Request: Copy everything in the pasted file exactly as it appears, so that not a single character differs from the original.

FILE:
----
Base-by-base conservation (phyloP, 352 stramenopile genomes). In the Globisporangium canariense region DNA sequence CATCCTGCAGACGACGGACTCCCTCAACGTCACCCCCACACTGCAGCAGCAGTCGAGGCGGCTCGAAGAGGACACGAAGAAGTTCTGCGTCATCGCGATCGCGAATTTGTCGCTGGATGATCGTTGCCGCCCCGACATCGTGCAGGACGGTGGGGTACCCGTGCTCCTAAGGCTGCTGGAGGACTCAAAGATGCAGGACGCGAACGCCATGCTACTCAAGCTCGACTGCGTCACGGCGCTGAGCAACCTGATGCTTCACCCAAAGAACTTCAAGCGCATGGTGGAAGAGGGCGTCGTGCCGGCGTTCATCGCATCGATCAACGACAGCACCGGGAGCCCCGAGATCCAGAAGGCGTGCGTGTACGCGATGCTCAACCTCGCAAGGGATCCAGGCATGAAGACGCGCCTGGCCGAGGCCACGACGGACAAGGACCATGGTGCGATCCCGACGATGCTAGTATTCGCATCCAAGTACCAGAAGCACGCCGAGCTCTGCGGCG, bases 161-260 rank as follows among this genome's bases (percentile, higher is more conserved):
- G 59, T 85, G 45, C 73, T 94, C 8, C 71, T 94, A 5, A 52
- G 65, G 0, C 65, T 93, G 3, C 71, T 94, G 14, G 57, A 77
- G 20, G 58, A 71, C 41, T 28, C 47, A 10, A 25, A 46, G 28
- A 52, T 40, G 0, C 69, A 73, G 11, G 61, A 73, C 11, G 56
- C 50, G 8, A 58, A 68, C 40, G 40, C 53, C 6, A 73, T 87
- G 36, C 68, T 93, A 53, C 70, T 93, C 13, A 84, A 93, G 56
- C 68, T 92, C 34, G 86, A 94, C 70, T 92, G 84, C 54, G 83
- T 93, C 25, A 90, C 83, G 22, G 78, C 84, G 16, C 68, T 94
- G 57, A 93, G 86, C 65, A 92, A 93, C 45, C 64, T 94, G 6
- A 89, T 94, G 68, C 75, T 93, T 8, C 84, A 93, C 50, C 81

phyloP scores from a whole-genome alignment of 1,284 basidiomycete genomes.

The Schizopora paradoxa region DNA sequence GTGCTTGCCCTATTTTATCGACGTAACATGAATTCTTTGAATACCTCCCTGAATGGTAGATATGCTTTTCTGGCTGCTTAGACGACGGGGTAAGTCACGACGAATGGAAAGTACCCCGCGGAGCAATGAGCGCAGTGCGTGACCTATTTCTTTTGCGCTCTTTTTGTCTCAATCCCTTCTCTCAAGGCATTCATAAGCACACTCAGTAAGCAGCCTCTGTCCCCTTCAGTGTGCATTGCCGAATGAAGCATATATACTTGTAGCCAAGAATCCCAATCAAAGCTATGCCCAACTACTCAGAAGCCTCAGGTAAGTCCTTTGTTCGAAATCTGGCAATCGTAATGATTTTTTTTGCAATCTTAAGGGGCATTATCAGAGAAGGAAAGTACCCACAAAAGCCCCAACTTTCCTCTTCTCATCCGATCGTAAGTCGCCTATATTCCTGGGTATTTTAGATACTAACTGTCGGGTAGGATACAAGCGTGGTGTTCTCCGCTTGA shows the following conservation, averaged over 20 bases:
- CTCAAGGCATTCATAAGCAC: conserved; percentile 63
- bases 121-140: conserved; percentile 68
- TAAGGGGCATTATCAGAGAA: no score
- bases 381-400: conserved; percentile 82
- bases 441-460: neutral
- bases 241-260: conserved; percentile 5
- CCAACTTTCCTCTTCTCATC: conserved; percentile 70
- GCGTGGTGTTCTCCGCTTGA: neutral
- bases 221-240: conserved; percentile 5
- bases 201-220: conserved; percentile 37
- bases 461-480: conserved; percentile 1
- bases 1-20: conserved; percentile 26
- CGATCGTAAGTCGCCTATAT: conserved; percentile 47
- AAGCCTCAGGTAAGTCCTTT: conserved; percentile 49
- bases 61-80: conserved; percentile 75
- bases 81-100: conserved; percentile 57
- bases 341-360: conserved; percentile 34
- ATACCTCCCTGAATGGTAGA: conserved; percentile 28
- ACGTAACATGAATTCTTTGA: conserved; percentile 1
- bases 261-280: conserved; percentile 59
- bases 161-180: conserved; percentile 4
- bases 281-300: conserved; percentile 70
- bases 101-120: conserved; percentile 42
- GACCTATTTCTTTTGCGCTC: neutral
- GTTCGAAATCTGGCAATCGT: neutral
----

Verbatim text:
Base-by-base conservation (phyloP, 352 stramenopile genomes). In the Globisporangium canariense region DNA sequence CATCCTGCAGACGACGGACTCCCTCAACGTCACCCCCACACTGCAGCAGCAGTCGAGGCGGCTCGAAGAGGACACGAAGAAGTTCTGCGTCATCGCGATCGCGAATTTGTCGCTGGATGATCGTTGCCGCCCCGACATCGTGCAGGACGGTGGGGTACCCGTGCTCCTAAGGCTGCTGGAGGACTCAAAGATGCAGGACGCGAACGCCATGCTACTCAAGCTCGACTGCGTCACGGCGCTGAGCAACCTGATGCTTCACCCAAAGAACTTCAAGCGCATGGTGGAAGAGGGCGTCGTGCCGGCGTTCATCGCATCGATCAACGACAGCACCGGGAGCCCCGAGATCCAGAAGGCGTGCGTGTACGCGATGCTCAACCTCGCAAGGGATCCAGGCATGAAGACGCGCCTGGCCGAGGCCACGACGGACAAGGACCATGGTGCGATCCCGACGATGCTAGTATTCGCATCCAAGTACCAGAAGCACGCCGAGCTCTGCGGCG, bases 161-260 rank as follows among this genome's bases (percentile, higher is more conserved):
- G 59, T 85, G 45, C 73, T 94, C 8, C 71, T 94, A 5, A 52
- G 65, G 0, C 65, T 93, G 3, C 71, T 94, G 14, G 57, A 77
- G 20, G 58, A 71, C 41, T 28, C 47, A 10, A 25, A 46, G 28
- A 52, T 40, G 0, C 69, A 73, G 11, G 61, A 73, C 11, G 56
- C 50, G 8, A 58, A 68, C 40, G 40, C 53, C 6, A 73, T 87
- G 36, C 68, T 93, A 53, C 70, T 93, C 13, A 84, A 93, G 56
- C 68, T 92, C 34, G 86, A 94, C 70, T 92, G 84, C 54, G 83
- T 93, C 25, A 90, C 83, G 22, G 78, C 84, G 16, C 68, T 94
- G 57, A 93, G 86, C 65, A 92, A 93, C 45, C 64, T 94, G 6
- A 89, T 94, G 68, C 75, T 93, T 8, C 84, A 93, C 50, C 81

phyloP scores from a whole-genome alignment of 1,284 basidiomycete genomes.

The Schizopora paradoxa region DNA sequence GTGCTTGCCCTATTTTATCGACGTAACATGAATTCTTTGAATACCTCCCTGAATGGTAGATATGCTTTTCTGGCTGCTTAGACGACGGGGTAAGTCACGACGAATGGAAAGTACCCCGCGGAGCAATGAGCGCAGTGCGTGACCTATTTCTTTTGCGCTCTTTTTGTCTCAATCCCTTCTCTCAAGGCATTCATAAGCACACTCAGTAAGCAGCCTCTGTCCCCTTCAGTGTGCATTGCCGAATGAAGCATATATACTTGTAGCCAAGAATCCCAATCAAAGCTATGCCCAACTACTCAGAAGCCTCAGGTAAGTCCTTTGTTCGAAATCTGGCAATCGTAATGATTTTTTTTGCAATCTTAAGGGGCATTATCAGAGAAGGAAAGTACCCACAAAAGCCCCAACTTTCCTCTTCTCATCCGATCGTAAGTCGCCTATATTCCTGGGTATTTTAGATACTAACTGTCGGGTAGGATACAAGCGTGGTGTTCTCCGCTTGA shows the following conservation, averaged over 20 bases:
- CTCAAGGCATTCATAAGCAC: conserved; percentile 63
- bases 121-140: conserved; percentile 68
- TAAGGGGCATTATCAGAGAA: no score
- bases 381-400: conserved; percentile 82
- bases 441-460: neutral
- bases 241-260: conserved; percentile 5
- CCAACTTTCCTCTTCTCATC: conserved; percentile 70
- GCGTGGTGTTCTCCGCTTGA: neutral
- bases 221-240: conserved; percentile 5
- bases 201-220: conserved; percentile 37
- bases 461-480: conserved; percentile 1
- bases 1-20: conserved; percentile 26
- CGATCGTAAGTCGCCTATAT: conserved; percentile 47
- AAGCCTCAGGTAAGTCCTTT: conserved; percentile 49
- bases 61-80: conserved; percentile 75
- bases 81-100: conserved; percentile 57
- bases 341-360: conserved; percentile 34
- ATACCTCCCTGAATGGTAGA: conserved; percentile 28
- ACGTAACATGAATTCTTTGA: conserved; percentile 1
- bases 261-280: conserved; percentile 59
- bases 161-180: conserved; percentile 4
- bases 281-300: conserved; percentile 70
- bases 101-120: conserved; percentile 42
- GACCTATTTCTTTTGCGCTC: neutral
- GTTCGAAATCTGGCAATCGT: neutral